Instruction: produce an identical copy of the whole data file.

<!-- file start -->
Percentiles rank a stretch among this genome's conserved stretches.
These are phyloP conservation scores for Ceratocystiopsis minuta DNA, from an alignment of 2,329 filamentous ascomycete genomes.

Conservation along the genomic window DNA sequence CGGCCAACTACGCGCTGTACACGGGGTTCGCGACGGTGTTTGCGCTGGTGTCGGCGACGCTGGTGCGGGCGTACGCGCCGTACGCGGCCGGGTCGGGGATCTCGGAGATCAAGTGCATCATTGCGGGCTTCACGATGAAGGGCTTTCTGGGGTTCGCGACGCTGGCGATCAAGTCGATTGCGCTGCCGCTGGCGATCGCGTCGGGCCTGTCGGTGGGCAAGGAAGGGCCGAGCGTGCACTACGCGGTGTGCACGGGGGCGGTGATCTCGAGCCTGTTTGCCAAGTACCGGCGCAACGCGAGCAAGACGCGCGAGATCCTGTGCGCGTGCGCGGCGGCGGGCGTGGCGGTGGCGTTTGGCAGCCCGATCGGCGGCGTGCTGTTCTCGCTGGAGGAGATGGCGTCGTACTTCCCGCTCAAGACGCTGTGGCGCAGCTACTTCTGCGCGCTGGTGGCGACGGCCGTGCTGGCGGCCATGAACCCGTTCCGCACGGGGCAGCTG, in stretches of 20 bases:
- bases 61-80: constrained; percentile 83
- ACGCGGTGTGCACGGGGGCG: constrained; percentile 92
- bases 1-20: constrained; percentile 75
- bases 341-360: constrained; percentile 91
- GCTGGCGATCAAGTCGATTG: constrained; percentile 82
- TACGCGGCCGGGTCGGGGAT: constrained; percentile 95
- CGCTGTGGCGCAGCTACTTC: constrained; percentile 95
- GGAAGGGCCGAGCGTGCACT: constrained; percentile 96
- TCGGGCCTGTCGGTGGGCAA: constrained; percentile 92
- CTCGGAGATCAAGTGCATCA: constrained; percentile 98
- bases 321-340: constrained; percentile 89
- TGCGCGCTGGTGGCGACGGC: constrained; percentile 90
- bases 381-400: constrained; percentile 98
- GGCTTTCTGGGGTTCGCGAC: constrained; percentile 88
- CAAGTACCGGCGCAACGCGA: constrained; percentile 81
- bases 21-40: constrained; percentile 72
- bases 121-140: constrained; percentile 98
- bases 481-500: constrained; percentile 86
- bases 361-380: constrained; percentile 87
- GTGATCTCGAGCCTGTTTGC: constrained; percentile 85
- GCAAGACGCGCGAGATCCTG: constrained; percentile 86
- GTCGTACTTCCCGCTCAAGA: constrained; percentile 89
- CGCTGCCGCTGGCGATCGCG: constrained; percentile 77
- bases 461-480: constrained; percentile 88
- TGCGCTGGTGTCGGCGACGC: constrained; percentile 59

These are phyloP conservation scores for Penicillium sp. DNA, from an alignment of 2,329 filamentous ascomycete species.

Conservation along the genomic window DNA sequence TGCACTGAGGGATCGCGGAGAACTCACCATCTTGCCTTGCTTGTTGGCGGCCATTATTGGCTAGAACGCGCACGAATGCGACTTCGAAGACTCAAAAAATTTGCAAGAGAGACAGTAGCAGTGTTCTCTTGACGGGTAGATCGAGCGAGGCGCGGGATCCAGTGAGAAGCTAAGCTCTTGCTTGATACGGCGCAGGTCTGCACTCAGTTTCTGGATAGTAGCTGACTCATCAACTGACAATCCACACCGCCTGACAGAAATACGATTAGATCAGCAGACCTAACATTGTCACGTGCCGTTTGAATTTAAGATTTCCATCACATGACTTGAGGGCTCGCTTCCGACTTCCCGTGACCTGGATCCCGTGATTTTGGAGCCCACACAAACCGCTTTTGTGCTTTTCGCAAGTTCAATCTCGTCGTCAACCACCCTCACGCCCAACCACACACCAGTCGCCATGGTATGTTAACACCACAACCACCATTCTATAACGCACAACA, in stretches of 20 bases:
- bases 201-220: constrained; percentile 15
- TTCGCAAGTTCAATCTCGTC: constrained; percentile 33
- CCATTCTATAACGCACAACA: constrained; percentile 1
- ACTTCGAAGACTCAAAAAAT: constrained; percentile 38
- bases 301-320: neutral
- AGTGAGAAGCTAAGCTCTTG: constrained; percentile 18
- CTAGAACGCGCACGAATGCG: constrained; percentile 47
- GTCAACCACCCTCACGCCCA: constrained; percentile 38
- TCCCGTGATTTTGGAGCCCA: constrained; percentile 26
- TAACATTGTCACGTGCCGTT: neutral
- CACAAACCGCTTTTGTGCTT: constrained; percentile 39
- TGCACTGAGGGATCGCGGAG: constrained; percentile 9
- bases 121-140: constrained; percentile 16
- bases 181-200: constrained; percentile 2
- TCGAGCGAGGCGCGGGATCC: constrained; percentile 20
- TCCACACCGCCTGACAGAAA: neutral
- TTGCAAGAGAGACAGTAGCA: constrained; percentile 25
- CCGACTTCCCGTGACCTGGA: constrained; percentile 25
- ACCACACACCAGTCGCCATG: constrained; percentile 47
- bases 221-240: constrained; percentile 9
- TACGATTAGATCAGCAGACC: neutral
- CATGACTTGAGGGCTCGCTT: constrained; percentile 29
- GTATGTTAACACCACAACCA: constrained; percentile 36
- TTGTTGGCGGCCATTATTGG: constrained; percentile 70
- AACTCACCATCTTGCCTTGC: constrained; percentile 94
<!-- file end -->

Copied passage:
Percentiles rank a stretch among this genome's conserved stretches.
These are phyloP conservation scores for Ceratocystiopsis minuta DNA, from an alignment of 2,329 filamentous ascomycete genomes.

Conservation along the genomic window DNA sequence CGGCCAACTACGCGCTGTACACGGGGTTCGCGACGGTGTTTGCGCTGGTGTCGGCGACGCTGGTGCGGGCGTACGCGCCGTACGCGGCCGGGTCGGGGATCTCGGAGATCAAGTGCATCATTGCGGGCTTCACGATGAAGGGCTTTCTGGGGTTCGCGACGCTGGCGATCAAGTCGATTGCGCTGCCGCTGGCGATCGCGTCGGGCCTGTCGGTGGGCAAGGAAGGGCCGAGCGTGCACTACGCGGTGTGCACGGGGGCGGTGATCTCGAGCCTGTTTGCCAAGTACCGGCGCAACGCGAGCAAGACGCGCGAGATCCTGTGCGCGTGCGCGGCGGCGGGCGTGGCGGTGGCGTTTGGCAGCCCGATCGGCGGCGTGCTGTTCTCGCTGGAGGAGATGGCGTCGTACTTCCCGCTCAAGACGCTGTGGCGCAGCTACTTCTGCGCGCTGGTGGCGACGGCCGTGCTGGCGGCCATGAACCCGTTCCGCACGGGGCAGCTG, in stretches of 20 bases:
- bases 61-80: constrained; percentile 83
- ACGCGGTGTGCACGGGGGCG: constrained; percentile 92
- bases 1-20: constrained; percentile 75
- bases 341-360: constrained; percentile 91
- GCTGGCGATCAAGTCGATTG: constrained; percentile 82
- TACGCGGCCGGGTCGGGGAT: constrained; percentile 95
- CGCTGTGGCGCAGCTACTTC: constrained; percentile 95
- GGAAGGGCCGAGCGTGCACT: constrained; percentile 96
- TCGGGCCTGTCGGTGGGCAA: constrained; percentile 92
- CTCGGAGATCAAGTGCATCA: constrained; percentile 98
- bases 321-340: constrained; percentile 89
- TGCGCGCTGGTGGCGACGGC: constrained; percentile 90
- bases 381-400: constrained; percentile 98
- GGCTTTCTGGGGTTCGCGAC: constrained; percentile 88
- CAAGTACCGGCGCAACGCGA: constrained; percentile 81
- bases 21-40: constrained; percentile 72
- bases 121-140: constrained; percentile 98
- bases 481-500: constrained; percentile 86
- bases 361-380: constrained; percentile 87
- GTGATCTCGAGCCTGTTTGC: constrained; percentile 85
- GCAAGACGCGCGAGATCCTG: constrained; percentile 86
- GTCGTACTTCCCGCTCAAGA: constrained; percentile 89
- CGCTGCCGCTGGCGATCGCG: constrained; percentile 77
- bases 461-480: constrained; percentile 88
- TGCGCTGGTGTCGGCGACGC: constrained; percentile 59

These are phyloP conservation scores for Penicillium sp. DNA, from an alignment of 2,329 filamentous ascomycete species.

Conservation along the genomic window DNA sequence TGCACTGAGGGATCGCGGAGAACTCACCATCTTGCCTTGCTTGTTGGCGGCCATTATTGGCTAGAACGCGCACGAATGCGACTTCGAAGACTCAAAAAATTTGCAAGAGAGACAGTAGCAGTGTTCTCTTGACGGGTAGATCGAGCGAGGCGCGGGATCCAGTGAGAAGCTAAGCTCTTGCTTGATACGGCGCAGGTCTGCACTCAGTTTCTGGATAGTAGCTGACTCATCAACTGACAATCCACACCGCCTGACAGAAATACGATTAGATCAGCAGACCTAACATTGTCACGTGCCGTTTGAATTTAAGATTTCCATCACATGACTTGAGGGCTCGCTTCCGACTTCCCGTGACCTGGATCCCGTGATTTTGGAGCCCACACAAACCGCTTTTGTGCTTTTCGCAAGTTCAATCTCGTCGTCAACCACCCTCACGCCCAACCACACACCAGTCGCCATGGTATGTTAACACCACAACCACCATTCTATAACGCACAACA, in stretches of 20 bases:
- bases 201-220: constrained; percentile 15
- TTCGCAAGTTCAATCTCGTC: constrained; percentile 33
- CCATTCTATAACGCACAACA: constrained; percentile 1
- ACTTCGAAGACTCAAAAAAT: constrained; percentile 38
- bases 301-320: neutral
- AGTGAGAAGCTAAGCTCTTG: constrained; percentile 18
- CTAGAACGCGCACGAATGCG: constrained; percentile 47
- GTCAACCACCCTCACGCCCA: constrained; percentile 38
- TCCCGTGATTTTGGAGCCCA: constrained; percentile 26
- TAACATTGTCACGTGCCGTT: neutral
- CACAAACCGCTTTTGTGCTT: constrained; percentile 39
- TGCACTGAGGGATCGCGGAG: constrained; percentile 9
- bases 121-140: constrained; percentile 16
- bases 181-200: constrained; percentile 2
- TCGAGCGAGGCGCGGGATCC: constrained; percentile 20
- TCCACACCGCCTGACAGAAA: neutral
- TTGCAAGAGAGACAGTAGCA: constrained; percentile 25
- CCGACTTCCCGTGACCTGGA: constrained; percentile 25
- ACCACACACCAGTCGCCATG: constrained; percentile 47
- bases 221-240: constrained; percentile 9
- TACGATTAGATCAGCAGACC: neutral
- CATGACTTGAGGGCTCGCTT: constrained; percentile 29
- GTATGTTAACACCACAACCA: constrained; percentile 36
- TTGTTGGCGGCCATTATTGG: constrained; percentile 70
- AACTCACCATCTTGCCTTGC: constrained; percentile 94